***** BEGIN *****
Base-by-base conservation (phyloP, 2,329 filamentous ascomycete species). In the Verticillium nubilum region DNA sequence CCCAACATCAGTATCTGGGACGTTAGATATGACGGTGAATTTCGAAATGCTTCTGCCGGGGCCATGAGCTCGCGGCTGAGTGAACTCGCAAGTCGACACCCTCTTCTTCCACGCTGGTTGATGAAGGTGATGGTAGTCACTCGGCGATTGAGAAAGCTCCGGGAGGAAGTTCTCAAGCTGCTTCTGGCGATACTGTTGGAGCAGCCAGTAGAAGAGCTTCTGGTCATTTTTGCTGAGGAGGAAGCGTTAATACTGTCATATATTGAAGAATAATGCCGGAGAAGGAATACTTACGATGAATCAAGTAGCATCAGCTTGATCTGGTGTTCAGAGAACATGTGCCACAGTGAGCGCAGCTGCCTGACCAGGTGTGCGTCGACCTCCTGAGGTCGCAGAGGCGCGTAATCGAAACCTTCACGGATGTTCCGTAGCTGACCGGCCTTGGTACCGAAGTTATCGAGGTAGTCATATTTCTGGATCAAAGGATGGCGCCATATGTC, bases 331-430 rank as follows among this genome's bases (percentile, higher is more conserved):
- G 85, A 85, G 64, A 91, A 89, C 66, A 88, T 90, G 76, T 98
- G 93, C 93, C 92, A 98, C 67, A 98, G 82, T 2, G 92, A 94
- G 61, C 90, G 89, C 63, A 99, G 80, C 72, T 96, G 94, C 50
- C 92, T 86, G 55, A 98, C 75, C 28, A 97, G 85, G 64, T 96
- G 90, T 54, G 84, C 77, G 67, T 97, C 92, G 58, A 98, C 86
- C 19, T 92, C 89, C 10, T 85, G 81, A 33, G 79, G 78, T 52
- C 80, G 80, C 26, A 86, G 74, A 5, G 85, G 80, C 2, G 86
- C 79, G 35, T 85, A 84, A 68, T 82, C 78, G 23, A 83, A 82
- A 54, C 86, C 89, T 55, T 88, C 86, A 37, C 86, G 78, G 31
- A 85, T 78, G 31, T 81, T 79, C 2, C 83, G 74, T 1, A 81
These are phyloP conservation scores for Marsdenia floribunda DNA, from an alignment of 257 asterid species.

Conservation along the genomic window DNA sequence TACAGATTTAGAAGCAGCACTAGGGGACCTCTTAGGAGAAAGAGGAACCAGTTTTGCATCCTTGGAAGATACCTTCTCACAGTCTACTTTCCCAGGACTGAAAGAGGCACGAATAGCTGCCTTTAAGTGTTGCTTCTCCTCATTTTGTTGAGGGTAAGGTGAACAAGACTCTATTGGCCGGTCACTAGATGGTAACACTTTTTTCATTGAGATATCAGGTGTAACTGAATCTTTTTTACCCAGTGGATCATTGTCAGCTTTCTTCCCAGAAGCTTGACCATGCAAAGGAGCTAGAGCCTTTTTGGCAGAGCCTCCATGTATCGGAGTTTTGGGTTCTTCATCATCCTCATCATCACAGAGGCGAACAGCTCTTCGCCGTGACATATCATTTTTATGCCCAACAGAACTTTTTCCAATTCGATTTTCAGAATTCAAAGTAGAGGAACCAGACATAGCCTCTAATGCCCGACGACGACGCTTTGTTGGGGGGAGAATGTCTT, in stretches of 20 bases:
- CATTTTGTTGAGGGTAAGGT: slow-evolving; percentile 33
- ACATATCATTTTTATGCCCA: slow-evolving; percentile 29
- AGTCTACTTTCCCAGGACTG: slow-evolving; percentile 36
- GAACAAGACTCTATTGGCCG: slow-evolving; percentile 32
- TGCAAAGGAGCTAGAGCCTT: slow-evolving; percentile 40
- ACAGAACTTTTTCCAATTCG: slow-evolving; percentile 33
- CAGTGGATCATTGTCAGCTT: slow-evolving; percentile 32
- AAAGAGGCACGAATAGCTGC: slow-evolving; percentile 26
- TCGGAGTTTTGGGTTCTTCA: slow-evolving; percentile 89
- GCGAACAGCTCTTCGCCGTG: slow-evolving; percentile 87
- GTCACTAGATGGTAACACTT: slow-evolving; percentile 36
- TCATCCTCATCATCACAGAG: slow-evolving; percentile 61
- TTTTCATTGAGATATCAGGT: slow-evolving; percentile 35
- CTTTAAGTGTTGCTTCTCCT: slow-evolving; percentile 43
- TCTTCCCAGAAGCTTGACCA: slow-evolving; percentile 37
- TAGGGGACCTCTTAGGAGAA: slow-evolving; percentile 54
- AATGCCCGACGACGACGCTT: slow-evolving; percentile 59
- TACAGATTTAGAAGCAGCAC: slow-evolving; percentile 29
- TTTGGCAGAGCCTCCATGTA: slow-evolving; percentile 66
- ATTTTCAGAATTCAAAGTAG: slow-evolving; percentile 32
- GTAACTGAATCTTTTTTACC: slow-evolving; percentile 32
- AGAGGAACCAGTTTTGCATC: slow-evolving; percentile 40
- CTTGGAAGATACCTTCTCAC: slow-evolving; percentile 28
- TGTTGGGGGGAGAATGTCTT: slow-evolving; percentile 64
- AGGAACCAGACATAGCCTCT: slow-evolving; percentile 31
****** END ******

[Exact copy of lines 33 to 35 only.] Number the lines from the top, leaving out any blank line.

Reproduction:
- ATTTTCAGAATTCAAAGTAG: slow-evolving; percentile 32
- GTAACTGAATCTTTTTTACC: slow-evolving; percentile 32
- AGAGGAACCAGTTTTGCATC: slow-evolving; percentile 40